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The Duke University Talent Identification Program (Duke TIP) has announced that Olivia Long, an eighth-grade student at HSES, is a recipient of their State Recognition Award for overall exceptional academic achievement and for receiving outstanding ACT scores in English and Reading. 

Duke TIP is a non-profit organization sponsored by Duke University that supports academically talented students in grades four through twelve. To qualify, candidates must score above the 95th percentile on grade-level standardized testing and take the ACT or SAT, an above-grade-level testing designed for college-bound eleventh and twelfth graders.

Olivia participated in the 7th Grade Talent Search during the 2017-2018 academic year along with more than 59,000 Duke TIP enrolees nationwide. She scored in the 97th percentile in English and 88th percentile in Reading, qualifying her to receive a Duke TIP Medal of Honor and to participate in their highest level of programs offerings.

We are very proud of Olivia for accomplishing this outstanding award and qualifying for such an elite program sponsored by Duke University.


Kindergarten through fourth-grade classrooms organized this year's cultural day with a variety of exhibits from various countries around the world. The colorful displays included artwork, food, attire and other elements to represent each country's cultural traditions. Students traveled with their passports to each destination and experienced engaging lessons on the different traditions and cultures. Brazil, Malaysia, Mexico, New Zealand, Norway, Italy, France, Vietnam, China, Bolivia, Lebanon, India, England, and Scotland were among the many countries displayed.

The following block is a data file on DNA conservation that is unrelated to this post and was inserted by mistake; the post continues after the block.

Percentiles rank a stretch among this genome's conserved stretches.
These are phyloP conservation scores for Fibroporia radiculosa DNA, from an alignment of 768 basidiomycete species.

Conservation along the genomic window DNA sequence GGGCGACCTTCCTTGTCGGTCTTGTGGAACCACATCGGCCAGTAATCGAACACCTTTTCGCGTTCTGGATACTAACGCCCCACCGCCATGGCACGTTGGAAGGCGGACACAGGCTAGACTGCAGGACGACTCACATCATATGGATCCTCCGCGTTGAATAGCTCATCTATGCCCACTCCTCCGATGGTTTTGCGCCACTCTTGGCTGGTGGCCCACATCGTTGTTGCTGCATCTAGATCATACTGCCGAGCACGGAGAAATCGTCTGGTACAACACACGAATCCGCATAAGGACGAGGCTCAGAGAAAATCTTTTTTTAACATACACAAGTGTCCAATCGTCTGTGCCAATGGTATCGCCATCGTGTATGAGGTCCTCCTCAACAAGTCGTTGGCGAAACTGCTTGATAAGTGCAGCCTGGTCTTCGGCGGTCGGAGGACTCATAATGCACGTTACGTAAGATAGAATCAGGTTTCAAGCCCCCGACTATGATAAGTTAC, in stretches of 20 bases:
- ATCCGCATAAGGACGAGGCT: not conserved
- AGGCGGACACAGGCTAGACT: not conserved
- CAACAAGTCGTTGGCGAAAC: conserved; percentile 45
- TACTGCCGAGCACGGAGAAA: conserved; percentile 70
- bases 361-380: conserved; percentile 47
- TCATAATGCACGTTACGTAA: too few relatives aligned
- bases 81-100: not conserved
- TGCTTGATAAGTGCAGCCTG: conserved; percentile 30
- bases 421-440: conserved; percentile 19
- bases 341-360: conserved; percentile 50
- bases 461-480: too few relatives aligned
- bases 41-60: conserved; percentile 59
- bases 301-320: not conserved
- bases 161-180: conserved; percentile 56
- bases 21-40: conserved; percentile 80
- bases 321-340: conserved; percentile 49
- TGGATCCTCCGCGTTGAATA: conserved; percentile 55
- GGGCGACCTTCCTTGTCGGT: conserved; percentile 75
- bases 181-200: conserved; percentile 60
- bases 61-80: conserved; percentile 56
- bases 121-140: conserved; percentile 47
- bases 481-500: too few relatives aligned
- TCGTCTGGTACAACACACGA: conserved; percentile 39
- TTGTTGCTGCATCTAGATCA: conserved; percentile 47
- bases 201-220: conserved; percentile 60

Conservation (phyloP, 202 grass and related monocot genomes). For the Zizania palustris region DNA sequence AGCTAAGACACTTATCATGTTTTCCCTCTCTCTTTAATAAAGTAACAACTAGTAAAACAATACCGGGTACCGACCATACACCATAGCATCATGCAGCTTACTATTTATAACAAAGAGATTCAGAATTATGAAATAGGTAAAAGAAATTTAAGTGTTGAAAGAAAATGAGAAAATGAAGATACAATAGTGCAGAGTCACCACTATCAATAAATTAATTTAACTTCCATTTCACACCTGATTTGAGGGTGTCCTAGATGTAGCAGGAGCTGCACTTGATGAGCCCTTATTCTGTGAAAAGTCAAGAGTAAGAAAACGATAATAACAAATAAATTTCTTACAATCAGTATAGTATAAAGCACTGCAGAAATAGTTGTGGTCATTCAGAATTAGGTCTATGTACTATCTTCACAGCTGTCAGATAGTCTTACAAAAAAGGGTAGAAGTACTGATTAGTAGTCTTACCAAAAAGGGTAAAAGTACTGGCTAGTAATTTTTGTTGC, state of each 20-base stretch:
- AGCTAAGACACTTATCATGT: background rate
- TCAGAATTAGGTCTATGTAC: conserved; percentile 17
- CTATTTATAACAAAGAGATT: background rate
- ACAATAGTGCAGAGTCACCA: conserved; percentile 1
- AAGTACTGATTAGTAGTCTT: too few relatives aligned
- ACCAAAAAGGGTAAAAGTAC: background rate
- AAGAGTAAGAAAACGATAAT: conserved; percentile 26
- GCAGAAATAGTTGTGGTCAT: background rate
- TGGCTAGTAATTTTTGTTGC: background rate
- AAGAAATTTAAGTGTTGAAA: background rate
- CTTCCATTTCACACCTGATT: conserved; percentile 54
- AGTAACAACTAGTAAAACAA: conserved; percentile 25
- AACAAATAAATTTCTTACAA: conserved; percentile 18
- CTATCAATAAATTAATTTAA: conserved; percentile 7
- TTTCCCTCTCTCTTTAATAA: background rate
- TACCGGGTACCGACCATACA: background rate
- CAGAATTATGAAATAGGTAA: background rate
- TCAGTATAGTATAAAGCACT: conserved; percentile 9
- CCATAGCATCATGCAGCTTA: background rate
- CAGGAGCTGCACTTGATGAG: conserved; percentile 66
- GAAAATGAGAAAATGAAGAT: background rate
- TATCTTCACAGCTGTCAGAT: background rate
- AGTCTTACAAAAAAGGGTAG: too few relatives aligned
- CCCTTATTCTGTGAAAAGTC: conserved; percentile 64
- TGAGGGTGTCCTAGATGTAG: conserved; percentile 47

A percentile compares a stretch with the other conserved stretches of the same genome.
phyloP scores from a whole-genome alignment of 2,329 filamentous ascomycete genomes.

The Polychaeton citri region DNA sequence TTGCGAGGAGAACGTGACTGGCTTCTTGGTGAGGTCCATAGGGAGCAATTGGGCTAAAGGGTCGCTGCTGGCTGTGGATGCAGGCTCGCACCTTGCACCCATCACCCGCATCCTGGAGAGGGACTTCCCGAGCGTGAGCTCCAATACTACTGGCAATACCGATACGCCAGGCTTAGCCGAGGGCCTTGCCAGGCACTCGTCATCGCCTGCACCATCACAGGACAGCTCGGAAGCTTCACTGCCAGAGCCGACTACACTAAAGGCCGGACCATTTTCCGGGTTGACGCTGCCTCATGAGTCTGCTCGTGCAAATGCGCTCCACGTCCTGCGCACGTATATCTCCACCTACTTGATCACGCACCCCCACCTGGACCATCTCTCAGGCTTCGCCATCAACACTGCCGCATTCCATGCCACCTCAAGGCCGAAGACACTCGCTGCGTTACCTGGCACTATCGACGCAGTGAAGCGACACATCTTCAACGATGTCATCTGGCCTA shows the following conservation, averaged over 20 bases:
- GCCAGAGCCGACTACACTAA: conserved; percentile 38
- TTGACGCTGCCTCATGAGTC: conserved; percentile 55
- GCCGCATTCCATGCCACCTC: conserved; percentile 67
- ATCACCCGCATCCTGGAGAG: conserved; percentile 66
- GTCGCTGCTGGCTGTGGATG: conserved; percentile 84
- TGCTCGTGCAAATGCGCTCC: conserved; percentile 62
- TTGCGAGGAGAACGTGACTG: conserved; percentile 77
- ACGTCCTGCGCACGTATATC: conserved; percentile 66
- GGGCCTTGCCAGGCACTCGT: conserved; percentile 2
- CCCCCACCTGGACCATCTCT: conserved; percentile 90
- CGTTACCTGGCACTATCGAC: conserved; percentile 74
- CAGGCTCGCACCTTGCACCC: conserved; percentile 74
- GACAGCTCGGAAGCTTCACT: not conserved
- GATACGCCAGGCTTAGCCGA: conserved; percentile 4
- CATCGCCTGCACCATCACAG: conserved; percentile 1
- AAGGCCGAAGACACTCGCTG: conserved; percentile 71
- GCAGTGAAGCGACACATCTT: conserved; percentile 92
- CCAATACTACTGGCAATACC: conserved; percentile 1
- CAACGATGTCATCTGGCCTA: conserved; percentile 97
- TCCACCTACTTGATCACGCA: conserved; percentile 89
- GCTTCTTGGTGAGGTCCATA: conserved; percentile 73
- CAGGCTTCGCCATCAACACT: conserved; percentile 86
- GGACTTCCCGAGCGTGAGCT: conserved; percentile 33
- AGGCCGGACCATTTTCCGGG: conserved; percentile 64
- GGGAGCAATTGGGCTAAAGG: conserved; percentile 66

HSES Cultural Day

Lower School


Growing Through Learning

November 11, 2016

Grace in 7th grade transitioned from a fear of learning to an absolute love for learning. She joined Holy Spirit Episcopal School (HSES) four years ago after attending a private school that offered “a rigid environment focused on breeding perfectionism,” explains Mary, Grace’s mom.

Grace is not only succeeding in academics, but she’s also maturing thanks to the social, emotional learning approach provided in each of her classrooms. “It is a comforting feeling when I leave her every morning in the care of her teachers, knowing she is in a safe, spirit-filled setting,” mom confesses, “while at the same time she is receiving the powerful preparation for her future.”

When Grace’s parents selected HSES, they were looking for strong academics within a nurturing, Christian environment. The curriculum’s differentiation model to fit each child’s learning needs is what allows Grace to shine comfortably. “She has the opportunity to grow individually by being involved in her learning as opposed to before when she was expected to just memorize,” says Mary. She also recommends HSES to families seeking a dynamic learning approach instead of a “one-size fits all or cookie-cutter approach.”




HSES admits students of any race, creed, color, national and ethnic origin to all rights, privileges, programs, and activities generally accorded, or made available to students at the school. The school does not discriminate on the basis of race, creed, national or ethnic origin in the administration of educational or admission policies, scholarship programs, athletics or any other school-administered programs.